While his designs suit the Australian climate and spirit, he prefers to characterise them as international. He works only with plants that are hardy. “When I first started off, everyone wanted an English-style garden with English flowers. Through necessity that has toughened up and that’s down to our changing climate. In Melbourne we always had lots of water up until the ’80s and every one used to just water the hell out of gardens.
“Then we had a few droughts and that scared the hell out of people.It has got hotter and drier. A lot of plants are not coping. When I started off, we planted a lot of silver birch and rhododendrons but we can’t plant them any more.”
Climate has not been his only frustration. He rails against what he sees as the proliferation of council regulations. But he’s keenly aware of how fortunate he has been professionally. “I’m blessed that I get really good clients with big budgets. I’m really blessed because that gives you a lot of freedom. I would find it very hard to have my wings clipped by an inadequate budget so in that respect, I’m very lucky.”
But he’s also a worrier. He worries about running a business, about his employees and about the myriad projects he has on the go at any one time. He’s a fitful sleeper who harnesses his own nervous energy. Time and experience have lifted his sense of who he is.
“When I first started off, I was really influenced by European gardens …As you become confident and settle into your own self and your own style, you don’t rely on them any more. You don’t look at gardens over there and go, we need to copy that detail or do that. Now it comes naturally to you because you have become comfortable with yourself.
“The confidence of working for a long time naturally makes your style evolve. And it has softened, definitely softened.”
Time has left its mark on Burnley, too. To his eye, the gardens aren’t quite as pristine as he remembers them. “But they’re still beautiful. They’re magnificent.”
BURNLEY: A POTTED HISTORY
And while the 13-hectare campus in Richmond – about seven kilometres from the heart of Melbourne – may have its roots in the 19th century, it’s also proving to be a trailblazer of the 21st. It is now recognised internationally for its growing profile in green infrastructure research and development.
“In terms of world standing in higher and further education, you need research to define who you are,” says John Rayner, a senior lecturer in urban horticulture. “Much like in medicine and architecture, horticulture needs a vibrant research culture to underpin it.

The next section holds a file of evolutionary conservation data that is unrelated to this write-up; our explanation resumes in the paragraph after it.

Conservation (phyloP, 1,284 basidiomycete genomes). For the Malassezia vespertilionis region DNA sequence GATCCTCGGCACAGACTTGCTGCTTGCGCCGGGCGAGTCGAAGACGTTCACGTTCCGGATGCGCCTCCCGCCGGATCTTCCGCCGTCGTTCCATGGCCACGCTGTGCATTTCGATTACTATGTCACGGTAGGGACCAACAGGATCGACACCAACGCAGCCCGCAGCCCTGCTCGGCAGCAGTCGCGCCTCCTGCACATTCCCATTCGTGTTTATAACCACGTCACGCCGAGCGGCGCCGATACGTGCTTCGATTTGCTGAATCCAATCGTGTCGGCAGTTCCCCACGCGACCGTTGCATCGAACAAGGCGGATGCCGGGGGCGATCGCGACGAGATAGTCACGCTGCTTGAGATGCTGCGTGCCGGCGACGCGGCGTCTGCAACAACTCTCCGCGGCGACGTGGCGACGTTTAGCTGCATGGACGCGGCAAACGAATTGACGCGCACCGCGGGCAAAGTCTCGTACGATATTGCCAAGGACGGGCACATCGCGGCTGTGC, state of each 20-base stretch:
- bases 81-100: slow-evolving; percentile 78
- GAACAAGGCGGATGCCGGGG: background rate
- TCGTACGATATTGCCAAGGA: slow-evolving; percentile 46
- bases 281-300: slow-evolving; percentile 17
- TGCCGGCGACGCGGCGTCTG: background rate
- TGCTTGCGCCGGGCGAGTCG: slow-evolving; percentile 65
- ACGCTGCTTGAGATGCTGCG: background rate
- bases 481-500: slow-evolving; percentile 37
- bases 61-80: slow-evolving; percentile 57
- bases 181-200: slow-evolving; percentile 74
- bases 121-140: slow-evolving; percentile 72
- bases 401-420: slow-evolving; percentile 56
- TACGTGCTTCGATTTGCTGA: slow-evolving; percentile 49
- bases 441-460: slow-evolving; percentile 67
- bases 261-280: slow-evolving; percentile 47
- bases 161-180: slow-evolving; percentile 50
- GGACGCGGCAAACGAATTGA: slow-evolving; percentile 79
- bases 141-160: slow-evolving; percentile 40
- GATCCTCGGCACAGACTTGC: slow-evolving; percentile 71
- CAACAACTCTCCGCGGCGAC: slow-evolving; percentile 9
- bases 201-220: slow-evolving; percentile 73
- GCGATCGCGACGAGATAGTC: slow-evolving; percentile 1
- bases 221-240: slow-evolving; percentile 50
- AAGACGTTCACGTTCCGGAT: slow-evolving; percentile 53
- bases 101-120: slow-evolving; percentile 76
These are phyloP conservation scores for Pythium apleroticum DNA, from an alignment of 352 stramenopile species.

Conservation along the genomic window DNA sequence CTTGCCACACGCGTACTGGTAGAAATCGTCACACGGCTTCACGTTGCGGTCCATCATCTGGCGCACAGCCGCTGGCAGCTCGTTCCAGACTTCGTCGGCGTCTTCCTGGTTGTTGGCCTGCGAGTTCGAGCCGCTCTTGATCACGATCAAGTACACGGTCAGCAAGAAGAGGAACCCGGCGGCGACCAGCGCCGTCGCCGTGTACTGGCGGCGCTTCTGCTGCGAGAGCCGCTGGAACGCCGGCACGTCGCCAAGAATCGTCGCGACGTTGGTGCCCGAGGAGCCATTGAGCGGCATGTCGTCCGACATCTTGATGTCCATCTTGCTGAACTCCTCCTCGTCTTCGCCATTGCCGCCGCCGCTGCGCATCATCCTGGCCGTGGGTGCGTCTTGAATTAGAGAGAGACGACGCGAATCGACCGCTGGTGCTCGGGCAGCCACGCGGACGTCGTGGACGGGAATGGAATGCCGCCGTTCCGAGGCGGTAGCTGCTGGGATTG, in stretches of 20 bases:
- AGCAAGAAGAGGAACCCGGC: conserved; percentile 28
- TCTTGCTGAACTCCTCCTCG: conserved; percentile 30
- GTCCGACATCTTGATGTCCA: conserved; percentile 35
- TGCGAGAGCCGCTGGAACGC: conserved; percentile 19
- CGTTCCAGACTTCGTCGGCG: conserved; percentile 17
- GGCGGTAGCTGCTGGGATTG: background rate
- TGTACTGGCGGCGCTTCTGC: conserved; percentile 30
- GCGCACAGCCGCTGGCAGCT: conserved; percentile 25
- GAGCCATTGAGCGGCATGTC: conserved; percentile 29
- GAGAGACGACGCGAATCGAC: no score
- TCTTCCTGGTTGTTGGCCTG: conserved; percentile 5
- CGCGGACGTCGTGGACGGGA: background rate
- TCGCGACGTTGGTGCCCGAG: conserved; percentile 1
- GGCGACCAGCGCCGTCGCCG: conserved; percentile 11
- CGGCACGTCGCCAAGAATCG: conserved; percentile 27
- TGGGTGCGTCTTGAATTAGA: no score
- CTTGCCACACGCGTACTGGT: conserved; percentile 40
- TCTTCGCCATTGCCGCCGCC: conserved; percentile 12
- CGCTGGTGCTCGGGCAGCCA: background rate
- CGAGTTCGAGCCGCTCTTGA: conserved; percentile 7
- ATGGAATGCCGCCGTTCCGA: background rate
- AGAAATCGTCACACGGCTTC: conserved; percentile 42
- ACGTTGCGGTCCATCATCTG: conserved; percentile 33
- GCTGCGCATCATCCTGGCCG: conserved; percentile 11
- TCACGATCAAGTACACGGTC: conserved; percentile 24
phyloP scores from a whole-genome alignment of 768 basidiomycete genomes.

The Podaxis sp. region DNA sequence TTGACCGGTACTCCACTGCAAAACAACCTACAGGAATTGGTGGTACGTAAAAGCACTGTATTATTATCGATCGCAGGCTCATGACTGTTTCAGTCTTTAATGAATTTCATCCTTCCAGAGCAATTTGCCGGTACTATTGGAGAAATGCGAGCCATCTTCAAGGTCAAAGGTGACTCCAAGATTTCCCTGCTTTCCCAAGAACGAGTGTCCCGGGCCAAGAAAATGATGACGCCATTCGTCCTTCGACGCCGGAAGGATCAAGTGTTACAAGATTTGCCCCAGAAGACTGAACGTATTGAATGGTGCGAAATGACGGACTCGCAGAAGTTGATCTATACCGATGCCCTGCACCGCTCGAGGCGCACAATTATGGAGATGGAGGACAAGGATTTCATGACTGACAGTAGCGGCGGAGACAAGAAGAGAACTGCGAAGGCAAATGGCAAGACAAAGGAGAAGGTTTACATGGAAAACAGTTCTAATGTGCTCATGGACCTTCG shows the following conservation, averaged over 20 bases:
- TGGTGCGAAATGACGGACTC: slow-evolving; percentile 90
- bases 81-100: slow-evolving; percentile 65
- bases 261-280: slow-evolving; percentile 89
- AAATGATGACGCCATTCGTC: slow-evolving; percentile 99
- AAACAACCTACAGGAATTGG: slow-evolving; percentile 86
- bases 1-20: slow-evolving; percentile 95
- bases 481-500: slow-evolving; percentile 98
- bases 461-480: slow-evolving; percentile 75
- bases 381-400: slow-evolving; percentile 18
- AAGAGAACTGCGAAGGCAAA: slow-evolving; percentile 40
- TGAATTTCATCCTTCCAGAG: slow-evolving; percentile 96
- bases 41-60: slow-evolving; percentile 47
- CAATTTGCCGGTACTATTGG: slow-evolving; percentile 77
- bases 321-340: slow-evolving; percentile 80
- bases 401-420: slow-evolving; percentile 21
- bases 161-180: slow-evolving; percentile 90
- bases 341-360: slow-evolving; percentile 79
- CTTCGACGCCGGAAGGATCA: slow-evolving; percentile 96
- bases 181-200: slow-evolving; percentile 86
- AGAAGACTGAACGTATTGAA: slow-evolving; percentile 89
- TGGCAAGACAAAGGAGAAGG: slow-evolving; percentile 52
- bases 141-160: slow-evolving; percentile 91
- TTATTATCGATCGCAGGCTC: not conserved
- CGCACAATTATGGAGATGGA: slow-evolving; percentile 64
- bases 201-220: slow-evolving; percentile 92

“A good university is built around disciplines and the strength of those disciplines is set against a good research background.”
This research culture is one of the significant developments of the past few decades. And while it may have an eye on the future, Burnley is keenly aware of its rich history. It has a roll of alumni that includes the great Edna Walling, Olive Mellor, Phillip Johnson (BAppSc(Hort) 1997), Andrew Laidlaw (DipAppSci(Hort) 1981) and Fiona Brockhoff (BAppSc(Hort) 1987, Ormond College).
Its course offering has expanded over the years and student numbers have swelled, thanks in part to the burgeoning profiles of its alumni and the rise of gardeners to celebrity status in recent times. It now offers undergraduate, graduate and short-course study options.
Burnley’s history stretches back to 1861 when the Horticulture Society of Victoria established experimental gardens to introduce new plants to the colonies and to promote both botanical and horticultural science. The society was given the land on the proviso that at least a section of it would be open to the public.
In an Australian first, the Royal Horticultural School was opened in 1891. One of its renowned principals was Charles Bogue Luffman, an English landscape designer who in 1897 decided to admit female students to the school, making it one of the first Australian institutions to do so.
He also gave the gardens a dramatic makeover, adding ponds, sunken paths that wound through shrubberies and open areas planted with wildflowers. Many of the deciduous trees and shrubs found there today date back to his time. The site was added to the Heritage Register of Victoria in 2003.
In 1997, the campus became part of the University of Melbourne’s Institute of Land and Food Resources. In 2014 it was incorporated into the School of Ecosystem and Forest Sciences in the Faculty of Science.